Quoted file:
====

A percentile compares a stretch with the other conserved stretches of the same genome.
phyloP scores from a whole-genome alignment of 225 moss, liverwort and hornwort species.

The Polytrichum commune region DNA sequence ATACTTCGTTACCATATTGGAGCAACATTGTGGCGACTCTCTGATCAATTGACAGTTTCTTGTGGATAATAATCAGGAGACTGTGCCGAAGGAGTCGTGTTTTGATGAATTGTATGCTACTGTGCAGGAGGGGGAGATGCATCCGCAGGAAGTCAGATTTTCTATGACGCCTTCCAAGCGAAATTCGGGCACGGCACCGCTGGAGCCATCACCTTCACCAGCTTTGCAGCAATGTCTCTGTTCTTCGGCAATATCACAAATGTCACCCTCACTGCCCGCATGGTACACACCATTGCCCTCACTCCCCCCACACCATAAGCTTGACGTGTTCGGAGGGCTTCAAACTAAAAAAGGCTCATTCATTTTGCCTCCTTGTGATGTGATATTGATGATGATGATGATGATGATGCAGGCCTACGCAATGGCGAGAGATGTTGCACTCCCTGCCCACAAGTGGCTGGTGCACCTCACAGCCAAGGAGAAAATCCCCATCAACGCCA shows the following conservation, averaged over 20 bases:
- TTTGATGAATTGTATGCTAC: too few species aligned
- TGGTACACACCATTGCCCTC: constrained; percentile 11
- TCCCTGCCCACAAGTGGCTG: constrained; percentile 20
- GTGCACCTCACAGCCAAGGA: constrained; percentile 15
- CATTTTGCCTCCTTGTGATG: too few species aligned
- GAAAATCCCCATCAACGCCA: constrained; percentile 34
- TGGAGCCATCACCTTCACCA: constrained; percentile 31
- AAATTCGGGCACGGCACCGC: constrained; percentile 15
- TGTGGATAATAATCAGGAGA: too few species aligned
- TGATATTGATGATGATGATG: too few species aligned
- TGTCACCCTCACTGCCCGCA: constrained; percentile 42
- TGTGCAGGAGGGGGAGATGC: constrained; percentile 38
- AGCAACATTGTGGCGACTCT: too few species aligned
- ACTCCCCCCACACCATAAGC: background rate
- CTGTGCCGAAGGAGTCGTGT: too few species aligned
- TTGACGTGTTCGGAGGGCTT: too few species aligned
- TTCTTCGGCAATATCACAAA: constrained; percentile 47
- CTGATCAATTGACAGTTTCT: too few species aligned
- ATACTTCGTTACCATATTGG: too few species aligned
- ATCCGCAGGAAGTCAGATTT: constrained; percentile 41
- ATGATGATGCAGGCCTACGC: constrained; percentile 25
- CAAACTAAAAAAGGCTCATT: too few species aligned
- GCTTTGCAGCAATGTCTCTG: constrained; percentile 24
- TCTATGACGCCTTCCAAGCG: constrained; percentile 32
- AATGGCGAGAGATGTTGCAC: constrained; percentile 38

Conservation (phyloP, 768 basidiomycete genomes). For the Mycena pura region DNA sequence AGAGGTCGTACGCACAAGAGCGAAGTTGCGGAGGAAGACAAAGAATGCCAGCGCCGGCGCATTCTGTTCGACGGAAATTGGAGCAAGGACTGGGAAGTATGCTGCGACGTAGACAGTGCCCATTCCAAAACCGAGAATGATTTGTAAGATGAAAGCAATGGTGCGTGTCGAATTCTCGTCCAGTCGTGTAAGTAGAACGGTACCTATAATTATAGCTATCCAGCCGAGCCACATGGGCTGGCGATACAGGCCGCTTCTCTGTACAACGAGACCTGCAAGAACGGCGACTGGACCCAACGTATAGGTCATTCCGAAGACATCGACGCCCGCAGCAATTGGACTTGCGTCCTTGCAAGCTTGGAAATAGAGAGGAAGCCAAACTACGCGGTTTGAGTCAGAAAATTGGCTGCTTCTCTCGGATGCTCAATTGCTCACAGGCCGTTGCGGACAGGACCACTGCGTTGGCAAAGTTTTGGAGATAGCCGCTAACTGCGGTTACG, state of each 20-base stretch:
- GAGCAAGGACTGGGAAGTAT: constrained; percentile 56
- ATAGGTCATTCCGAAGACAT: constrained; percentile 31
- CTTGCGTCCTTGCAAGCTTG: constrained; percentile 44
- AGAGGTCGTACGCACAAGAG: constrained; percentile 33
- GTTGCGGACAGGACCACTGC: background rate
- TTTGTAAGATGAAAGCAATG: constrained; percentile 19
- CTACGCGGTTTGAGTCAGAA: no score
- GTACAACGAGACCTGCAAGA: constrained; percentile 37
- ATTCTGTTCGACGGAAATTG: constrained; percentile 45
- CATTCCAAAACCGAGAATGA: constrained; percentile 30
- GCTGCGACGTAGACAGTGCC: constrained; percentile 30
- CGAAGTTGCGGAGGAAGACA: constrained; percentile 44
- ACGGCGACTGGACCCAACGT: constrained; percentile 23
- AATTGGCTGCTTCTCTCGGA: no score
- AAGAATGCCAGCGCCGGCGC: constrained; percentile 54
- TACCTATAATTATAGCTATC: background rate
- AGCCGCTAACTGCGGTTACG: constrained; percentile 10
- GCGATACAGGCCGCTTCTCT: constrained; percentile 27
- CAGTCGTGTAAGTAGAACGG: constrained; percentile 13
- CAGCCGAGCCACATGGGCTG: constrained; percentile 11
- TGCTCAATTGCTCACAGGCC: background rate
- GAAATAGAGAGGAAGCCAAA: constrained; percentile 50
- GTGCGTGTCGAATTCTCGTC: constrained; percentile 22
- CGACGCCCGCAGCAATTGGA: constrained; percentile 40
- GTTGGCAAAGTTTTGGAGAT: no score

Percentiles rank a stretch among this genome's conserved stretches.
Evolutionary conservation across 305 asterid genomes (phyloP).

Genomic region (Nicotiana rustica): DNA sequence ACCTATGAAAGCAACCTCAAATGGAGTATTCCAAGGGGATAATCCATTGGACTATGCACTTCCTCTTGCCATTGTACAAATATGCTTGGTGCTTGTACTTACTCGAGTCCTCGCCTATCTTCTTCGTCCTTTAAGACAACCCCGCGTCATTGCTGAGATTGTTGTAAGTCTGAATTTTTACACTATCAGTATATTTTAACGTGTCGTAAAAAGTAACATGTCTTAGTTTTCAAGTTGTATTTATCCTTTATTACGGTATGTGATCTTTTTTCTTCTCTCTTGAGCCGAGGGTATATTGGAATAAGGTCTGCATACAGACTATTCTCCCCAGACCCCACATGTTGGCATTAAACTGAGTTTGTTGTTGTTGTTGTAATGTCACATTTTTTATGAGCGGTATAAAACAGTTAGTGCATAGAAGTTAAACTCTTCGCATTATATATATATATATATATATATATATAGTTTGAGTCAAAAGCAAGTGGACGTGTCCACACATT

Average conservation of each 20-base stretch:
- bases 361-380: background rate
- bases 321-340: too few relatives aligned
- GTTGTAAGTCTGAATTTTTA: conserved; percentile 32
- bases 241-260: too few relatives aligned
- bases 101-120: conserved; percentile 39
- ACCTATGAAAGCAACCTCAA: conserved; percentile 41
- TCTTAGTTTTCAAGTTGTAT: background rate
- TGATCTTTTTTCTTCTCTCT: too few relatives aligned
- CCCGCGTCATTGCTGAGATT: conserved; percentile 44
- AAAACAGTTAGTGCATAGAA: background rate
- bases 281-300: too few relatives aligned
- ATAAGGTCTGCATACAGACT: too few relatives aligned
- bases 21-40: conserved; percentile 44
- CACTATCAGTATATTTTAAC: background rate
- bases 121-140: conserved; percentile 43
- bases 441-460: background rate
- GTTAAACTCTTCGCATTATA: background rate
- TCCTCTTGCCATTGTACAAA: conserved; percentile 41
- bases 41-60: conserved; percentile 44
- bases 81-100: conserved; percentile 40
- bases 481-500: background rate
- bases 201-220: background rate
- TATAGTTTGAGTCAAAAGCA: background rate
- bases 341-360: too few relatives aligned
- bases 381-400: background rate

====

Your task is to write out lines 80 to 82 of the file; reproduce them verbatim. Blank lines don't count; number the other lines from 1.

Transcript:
- bases 201-220: background rate
- TATAGTTTGAGTCAAAAGCA: background rate
- bases 341-360: too few relatives aligned